How Terrence McNally’s Personal Experiences Sparked Broadway’s Frankie & Johnny in the Claire de Lune

Playbill Pride   How Terrence McNally’s Personal Experiences Sparked Broadway’s Frankie & Johnny in the Claire de Lune
 
Why the playwright says he’d “never want to research a play” and his take on the gay rights movement.
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Terrence McNally Marc J. Franklin

Terrence McNally is, in a sense, over the moon that the stars aligned the way they have, as he rings in his 80th birthday with a Special Tony Award for Lifetime Achievement in the Theatre and a revival of his 1987 two-hander Frankie and Johnny in the Clair de Lune. Directed by Arin Arbus, Audra McDonald (a McNally veteran) and Michael Shannon take on the title lovers, who together navigate the early morning after a late-night tryst.

With 24 Broadway credits, McNally bore modern classics from musicals like The Ritz and Kiss of the Spiderwoman and Ragtime, to plays like Love! Valour! Compassion! and Mothers and Sons and, of course, Frankie and Johnny.

Prior to the revival’s opening at the Broadhurst Theatre (recently home to another McNally production, Anastasia), McNally sat down in a rehearsal studio to reflect on writing the play, the 30 years since, and the yearning for connection that hasn’t changed.

From exploring queer relationships to celebrating classical music, you seem to have a “write what you know” approach.
Terrence McNally: That’s the only way I can write. I wouldn’t want to research a play. Ever.

Frankie and Johnny isn’t explicitly about queer relationships or classical music. What did you know that inspired you to write it?
I was just turning 50, and I was thinking, “Is it over for me?” Friends said, “You’ve had your last cookie.” That was a strong image, and I rebelled against it. So I wanted to write a convincing encounter about two mature people who knew the ups and downs of life. There is a constant danger to withdraw. Gay or straight, men or women—we all have that tendency to get frightened to get too intimate. True intimacy is what this play is about.

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Audra McDonald and Terrence McNally Daniel Kuykendall

Where does Frankie and Johnny’s fear of intimacy come from?
The city was going through a very grim period. AIDS was rampant, but it wasn’t just AIDS. It was a big financial downturn. People were walking the streets without a place to sleep. It reached a gray area, and a lot of people talked about leaving. So it inspired me to want to find what’s positive that can still happen. Life can’t just be about people dying from one another. Then we’d just isolate ourselves completely.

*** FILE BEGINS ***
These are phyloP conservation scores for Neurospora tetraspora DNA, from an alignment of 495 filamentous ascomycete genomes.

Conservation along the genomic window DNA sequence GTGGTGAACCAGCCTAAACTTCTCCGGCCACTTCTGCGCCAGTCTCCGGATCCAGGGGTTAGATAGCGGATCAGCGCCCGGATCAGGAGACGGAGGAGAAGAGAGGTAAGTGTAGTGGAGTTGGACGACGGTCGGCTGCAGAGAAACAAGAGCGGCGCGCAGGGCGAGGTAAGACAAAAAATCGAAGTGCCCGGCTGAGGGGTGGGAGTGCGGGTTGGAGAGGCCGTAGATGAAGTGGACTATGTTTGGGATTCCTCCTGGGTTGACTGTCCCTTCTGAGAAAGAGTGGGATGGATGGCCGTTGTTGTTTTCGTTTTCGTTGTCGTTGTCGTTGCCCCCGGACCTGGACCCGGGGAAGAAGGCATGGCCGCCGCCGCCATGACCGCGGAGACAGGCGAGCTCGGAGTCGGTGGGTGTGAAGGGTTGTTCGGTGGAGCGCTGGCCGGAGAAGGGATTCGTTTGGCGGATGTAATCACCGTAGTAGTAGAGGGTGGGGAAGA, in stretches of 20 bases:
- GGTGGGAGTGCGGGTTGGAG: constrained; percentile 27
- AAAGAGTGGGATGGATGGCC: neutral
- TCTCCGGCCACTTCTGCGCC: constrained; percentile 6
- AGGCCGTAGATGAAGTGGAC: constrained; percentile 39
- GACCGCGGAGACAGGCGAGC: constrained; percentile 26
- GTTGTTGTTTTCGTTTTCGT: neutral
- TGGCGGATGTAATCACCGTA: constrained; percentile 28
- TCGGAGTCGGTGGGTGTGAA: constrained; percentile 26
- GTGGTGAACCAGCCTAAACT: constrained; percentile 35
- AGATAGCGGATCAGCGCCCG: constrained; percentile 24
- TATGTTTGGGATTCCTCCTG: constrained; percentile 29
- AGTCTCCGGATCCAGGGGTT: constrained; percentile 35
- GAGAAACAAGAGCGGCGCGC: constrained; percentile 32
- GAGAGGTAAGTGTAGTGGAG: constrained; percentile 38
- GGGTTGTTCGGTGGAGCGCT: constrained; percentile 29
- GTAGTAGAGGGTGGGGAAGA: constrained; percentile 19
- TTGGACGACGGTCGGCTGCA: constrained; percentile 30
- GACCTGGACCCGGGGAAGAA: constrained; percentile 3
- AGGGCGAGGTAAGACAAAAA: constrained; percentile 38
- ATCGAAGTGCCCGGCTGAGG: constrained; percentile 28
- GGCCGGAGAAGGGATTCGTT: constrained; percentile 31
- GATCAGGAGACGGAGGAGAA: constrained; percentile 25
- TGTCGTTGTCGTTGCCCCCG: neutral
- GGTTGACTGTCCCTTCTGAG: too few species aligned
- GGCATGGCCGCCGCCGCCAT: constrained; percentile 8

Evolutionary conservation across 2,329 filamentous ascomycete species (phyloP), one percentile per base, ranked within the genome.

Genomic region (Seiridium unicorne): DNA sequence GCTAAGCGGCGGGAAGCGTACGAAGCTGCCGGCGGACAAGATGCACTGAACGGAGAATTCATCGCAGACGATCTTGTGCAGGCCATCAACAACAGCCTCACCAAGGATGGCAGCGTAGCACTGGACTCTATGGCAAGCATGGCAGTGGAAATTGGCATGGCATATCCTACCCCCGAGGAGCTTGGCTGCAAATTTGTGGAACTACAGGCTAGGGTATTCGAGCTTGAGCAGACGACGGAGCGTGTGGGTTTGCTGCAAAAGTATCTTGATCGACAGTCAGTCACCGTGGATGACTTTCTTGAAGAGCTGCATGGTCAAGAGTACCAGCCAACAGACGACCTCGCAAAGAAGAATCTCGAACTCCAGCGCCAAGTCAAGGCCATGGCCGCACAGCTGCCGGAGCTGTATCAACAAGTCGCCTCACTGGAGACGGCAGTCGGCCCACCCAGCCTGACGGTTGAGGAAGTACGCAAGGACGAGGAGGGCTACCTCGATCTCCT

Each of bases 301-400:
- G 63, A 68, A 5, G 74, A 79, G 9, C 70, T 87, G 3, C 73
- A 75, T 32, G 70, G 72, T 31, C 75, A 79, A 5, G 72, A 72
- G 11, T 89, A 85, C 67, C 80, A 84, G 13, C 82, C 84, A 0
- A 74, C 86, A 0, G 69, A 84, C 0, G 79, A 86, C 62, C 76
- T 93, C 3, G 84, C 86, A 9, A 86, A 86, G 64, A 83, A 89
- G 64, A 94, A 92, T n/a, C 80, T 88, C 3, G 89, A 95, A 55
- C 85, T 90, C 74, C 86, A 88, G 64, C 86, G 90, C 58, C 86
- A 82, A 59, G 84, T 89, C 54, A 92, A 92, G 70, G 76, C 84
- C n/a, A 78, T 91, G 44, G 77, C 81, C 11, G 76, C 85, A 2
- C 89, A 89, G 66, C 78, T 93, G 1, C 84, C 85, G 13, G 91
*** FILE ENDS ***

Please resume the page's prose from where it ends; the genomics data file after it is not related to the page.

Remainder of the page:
Considering what Frankie and Johnny are doing as the play starts, the threat of HIV/AIDS must be on their minds.
The straight community was as worried about AIDS. They were transmitting AIDS, too. Not in the [same] number as the gay community, but it was a period where people seemed dangerous. When I first came to New York, there was a “let’s sleep with whomever we want” mentality. But people started getting very scared about that. The fear and mistrust of people was palpable.

Do you feel we’ve since evolved from that?
I’m far from the young scene, but I know many young gay men and women really don’t remember the AIDS crisis. I still know people who have been living with HIV for 30 years. Just as I’ve been living with lung cancer for 20 years. Medicine has made strides, but there was that cloud. I feel New York is a much more optimistic city in terms of relationships and finding happiness.

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Terrence McNally Marc J. Franklin

Including in the queer community?
I can’t believe the New York I came to in 1956 as a freshman at Columbia, when there were maybe two gay bars. And you made sure no one would see you before you darted in. I remember seeing one of my professors at Columbia at a gay bar, and the minute he saw me, he fled. There’s a long way to go for America, but I think we’ve made huge steps for gay rights, and I’m not worried about them being pushed back into the closet. People are out for good, and I hope it makes adolescence easier for a lot of young men and women. I think it already has. It’s not something you have to sneak around, or look in the back of the index to see if it says “lesbian” or “homosexual” anymore. It’s kind of wonderful.

But it’s still a challenge to find connection.
Yes. And now, people do something very different. They seem to live on their phones, and people aren’t talking to one another. I’m so glad this play was written pre-cellphones and pre-too much entertainment. There’s a thing getting between people, and I hope people realize that. It’s not easy. You have to want to connect.

One thing these two connect over is a piece of classical music. What is it about that language that speaks to you?
I’m tone-deaf; if I try to sing, it’s horrible. But I consider myself a musical person. I responded to opera at a very early age. It was like ice cream; I just heard it when I was 10 years old, and I loved it. It’s been a great companion in my life, and I hope my writing can, in a sense, be operatic. I’m very aware of musical form when I’m writing.

Is there a musical form to Frankie and Johnny?
The play begins with the Goldberg Variations by Bach, which is first a short little aria played on the piano. It’s 30 variations, and it ends back with the little aria. I think this is like saying “I love you,” and then 30 variations of the complications to getting back to saying, very simply, “I love you” again.

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